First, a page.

The historic heat wave that has gripped most of California this week has resulted in broken temperature records, prompted cities and counties to open public “cooling centers” for the vulnerable, limited outdoor school activities—and might have even damaged a stretch of highly traveled asphalt along many commuters’ daily route.
About 3am Sept. 6, the California Department of Transportation’s maintenance crew responded to reports of the roadway buckling on Highway 101 just north of Highway 156 in San Benito County, according to Caltrans spokesperson Alexa Bertola. Crews responded to make repairs and control traffic, resulting in the closure of two of three freeway lanes until the evening.
“We have our engineering staff and contractor staff on scene to determine the cause and repairs are being made at this moment,” Bertola said just before noon Sept. 6.
Bertola added that Caltrans staff don’t know for certain that the damage was caused by the heat, but it “seems likely it is extreme temperature related.”
Weather and health experts, along with public officials, began warning about the current heat wave last week as the forecast for Labor Day weekend had temperatures exceeding 100 degrees. Weather advisories have been extended daily since then, with current forecasts from the National Weather Service now saying the heat won’t let up until this weekend.
In Morgan Hill, the projected high for Sept. 8 is 103 degrees, which is forecast to drop to 97 by Friday, according to the National Weather Service website. Gilroy’s Sept. 8 high is forecast at 104, dropping to 98 on Friday. In Hollister, the projected high for both Sept. 8 and 9 is in the triple digits.
An “excessive heat warning” remains in effect in the region through at least Sept. 8, according to the NWS.
On Sept. 5, 11 cities in the Bay Area set record high temperatures, according to the NWS. That includes Gilroy, which recorded a high of 112—tying the city’s record for Sept. 5 set in 2017 and 2020.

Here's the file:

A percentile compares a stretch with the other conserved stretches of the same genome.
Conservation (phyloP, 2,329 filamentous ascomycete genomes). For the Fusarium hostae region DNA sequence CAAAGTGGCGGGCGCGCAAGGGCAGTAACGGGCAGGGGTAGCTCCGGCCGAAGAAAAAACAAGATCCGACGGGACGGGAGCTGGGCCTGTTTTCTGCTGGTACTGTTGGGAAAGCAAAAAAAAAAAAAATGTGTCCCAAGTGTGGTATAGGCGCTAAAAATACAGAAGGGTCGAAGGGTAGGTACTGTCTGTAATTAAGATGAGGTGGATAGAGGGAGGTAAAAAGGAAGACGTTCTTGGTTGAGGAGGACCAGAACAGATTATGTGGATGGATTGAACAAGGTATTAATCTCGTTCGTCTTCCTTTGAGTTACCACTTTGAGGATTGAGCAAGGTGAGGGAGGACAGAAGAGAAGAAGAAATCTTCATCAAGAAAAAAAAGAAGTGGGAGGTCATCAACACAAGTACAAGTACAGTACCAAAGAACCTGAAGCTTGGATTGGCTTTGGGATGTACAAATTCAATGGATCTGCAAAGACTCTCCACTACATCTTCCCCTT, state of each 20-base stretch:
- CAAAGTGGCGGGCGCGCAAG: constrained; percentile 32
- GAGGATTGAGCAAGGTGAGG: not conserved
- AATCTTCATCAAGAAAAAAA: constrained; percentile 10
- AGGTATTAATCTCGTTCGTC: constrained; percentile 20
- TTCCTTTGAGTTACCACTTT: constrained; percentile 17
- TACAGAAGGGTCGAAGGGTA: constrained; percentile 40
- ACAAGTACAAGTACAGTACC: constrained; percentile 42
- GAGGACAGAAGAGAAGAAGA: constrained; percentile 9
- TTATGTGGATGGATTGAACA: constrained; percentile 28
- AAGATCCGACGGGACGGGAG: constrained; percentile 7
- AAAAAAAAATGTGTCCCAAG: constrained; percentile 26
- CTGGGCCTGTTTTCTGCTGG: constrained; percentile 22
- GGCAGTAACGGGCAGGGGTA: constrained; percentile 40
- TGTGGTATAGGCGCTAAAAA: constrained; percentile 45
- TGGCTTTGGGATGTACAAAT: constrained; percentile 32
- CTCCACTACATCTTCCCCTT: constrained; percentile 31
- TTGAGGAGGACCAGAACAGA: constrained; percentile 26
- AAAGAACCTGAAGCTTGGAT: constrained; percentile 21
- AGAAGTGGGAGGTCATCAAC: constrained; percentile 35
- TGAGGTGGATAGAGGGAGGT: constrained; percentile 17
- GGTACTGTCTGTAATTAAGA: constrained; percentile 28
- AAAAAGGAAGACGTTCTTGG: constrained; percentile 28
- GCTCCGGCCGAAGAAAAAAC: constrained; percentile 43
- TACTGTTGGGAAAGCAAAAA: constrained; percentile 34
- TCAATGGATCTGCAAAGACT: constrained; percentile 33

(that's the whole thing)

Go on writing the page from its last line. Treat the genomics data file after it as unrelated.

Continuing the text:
The forecasts led PG&E to issue “flex alerts” throughout northern California, asking customers to voluntarily conserve electricity during peak hours to take strain off the power grid. Gilroy, Morgan Hill and Hollister opened their public libraries, recreation centers and other community centers to members of the public needing to take refuge in an air-conditioned space.
Earlier this week, power outages leaving hundreds of customers without electricity for hours made it even more difficult to get comfortable. An outage in east Morgan Hill on Sept. 5 affected more than 900 houses and businesses, according to PG&E. The outage started about 4pm and power was restored several hours later.
An outage reported about 6pm Sept. 5 in San Juan Bautista affected 273 customers in San Benito County, according to PG&E’s website. Electricity for those customers wasn’t restored until after 9pm.
Students returning to Morgan Hill schools after the holiday weekend were advised of some slight changes to their daily schedules this week to accommodate the heat. Morgan Hill Unified School District sent out a notice to families on Sept. 6, stating that outdoor activities at the schools will be limited, and recess and lunch would stay indoors during the heat wave.
“Teachers will encourage frequent water breaks, and we advise continuing to send your child with a reusable water bottle to refill throughout the day,” says the Sept. 6 notice from MHUSD to parents. “All sports practices will be moved to earlier in the morning, later in the day, indoors if possible, or canceled.”
As of Sept. 7, Sobrato High School has rescheduled a field hockey and girls golf match due to the heat this week. Live Oak High School has rescheduled two field hockey matches, a girls volleyball match, a girls golf match and a cross country meet for this week.